Collision of about 1000 birds with a tall building in Chicago
Collision of about 1000 birds with a tall building in Chicago: In a Chicago exhibition hall designed with glass curtains, nearly a thousand birds collectively collided with the glass. They died overnight, a quantity not seen in 40 years, forming a “carpet of dead birds” on the ground, possibly due to rain and architectural design.
According to Sky News, McCormick Place in Chicago is the largest exhibition center in North America. Recently, a tragic event occurred where nearly a thousand songbirds collided with the glass and died at night, shocking experts because this number usually does not exceed 15 in one night.
David Willard, who has been observing this phenomenon for many years, said he saw a carpet of dead birds on the morning of the 5th and admitted, “During the 40 years I have been monitoring McCormick Place, I have never seen such a large-scale event.”
Bird experts believe that the large number of deaths is a result of rainfall, migration conditions, and the addition of glass curtains.
It is not just Chicago. In 2014, a study showed that 365 million to 988 million birds die yearly in the United States from colliding with windows.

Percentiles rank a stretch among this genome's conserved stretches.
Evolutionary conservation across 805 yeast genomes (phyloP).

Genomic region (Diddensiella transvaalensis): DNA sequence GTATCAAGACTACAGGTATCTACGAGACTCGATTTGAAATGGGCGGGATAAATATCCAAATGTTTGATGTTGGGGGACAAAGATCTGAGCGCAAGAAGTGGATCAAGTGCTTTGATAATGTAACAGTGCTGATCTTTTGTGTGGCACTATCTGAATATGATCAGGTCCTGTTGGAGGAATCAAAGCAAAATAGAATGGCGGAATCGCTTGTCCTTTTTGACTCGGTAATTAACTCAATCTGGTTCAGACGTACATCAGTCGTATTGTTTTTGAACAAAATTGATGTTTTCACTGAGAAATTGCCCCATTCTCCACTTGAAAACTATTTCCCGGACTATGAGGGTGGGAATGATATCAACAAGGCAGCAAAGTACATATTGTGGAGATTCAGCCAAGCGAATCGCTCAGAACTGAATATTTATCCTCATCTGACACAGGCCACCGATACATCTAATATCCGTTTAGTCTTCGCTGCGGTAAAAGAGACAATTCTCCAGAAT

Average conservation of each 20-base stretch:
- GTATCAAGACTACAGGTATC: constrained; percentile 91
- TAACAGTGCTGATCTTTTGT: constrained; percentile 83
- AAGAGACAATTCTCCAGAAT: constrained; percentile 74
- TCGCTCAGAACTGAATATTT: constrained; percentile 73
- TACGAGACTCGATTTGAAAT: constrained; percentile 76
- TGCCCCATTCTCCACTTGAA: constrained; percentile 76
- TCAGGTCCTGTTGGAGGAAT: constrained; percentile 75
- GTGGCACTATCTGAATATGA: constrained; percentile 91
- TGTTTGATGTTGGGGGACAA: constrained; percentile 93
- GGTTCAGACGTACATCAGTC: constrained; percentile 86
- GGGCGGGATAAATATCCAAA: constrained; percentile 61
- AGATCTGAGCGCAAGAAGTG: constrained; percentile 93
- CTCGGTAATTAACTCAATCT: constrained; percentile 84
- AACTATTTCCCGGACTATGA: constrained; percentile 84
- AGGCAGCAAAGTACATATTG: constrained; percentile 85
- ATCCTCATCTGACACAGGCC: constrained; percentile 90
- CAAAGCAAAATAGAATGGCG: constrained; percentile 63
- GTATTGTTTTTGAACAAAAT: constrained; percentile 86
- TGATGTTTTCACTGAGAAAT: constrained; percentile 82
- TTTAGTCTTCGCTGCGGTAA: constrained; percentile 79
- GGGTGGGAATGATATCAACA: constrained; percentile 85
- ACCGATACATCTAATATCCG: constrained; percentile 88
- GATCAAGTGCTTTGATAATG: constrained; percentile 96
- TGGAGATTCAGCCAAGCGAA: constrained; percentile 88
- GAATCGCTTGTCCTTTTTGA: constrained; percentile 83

Birds do not know that glass can be deadly and often fly towards windows due to the reflection of plants on the glass. On the day, 33 species and 964 birds died, which is 700 more than the previous highest record in the 1980s.
However, this is not unavoidable. Experts explain that dimming the building lights would have a significant effect, and designing bird-friendly markings on windows would also help.
During the 9/11 memorial ceremony in New York City, the lights at the World Trade Center were intermittently turned off to prevent birds from getting trapped.
The United States also implements lights-out programs during bird migration periods, and Chicago has implemented stricter bird-friendly building standards since 2020. However, the McCormick Place, built in the late 1950s, is exempt from these standards.
A spokesperson for McCormick Place responded that they would turn off the internal lights unless there is a need from staff, clients, or visitors, but the facility has been active for an entire week.
Uylade commented, “This is an unusual building constructed without considering bird safety. Many buildings are the same.” Due to its location near the lake and the frequent use of lights at night, it is believed that despite the emphasis on bird migration at night, humans and buildings are not bird-friendly, which is “sad and dramatic.”
You Might Also Like: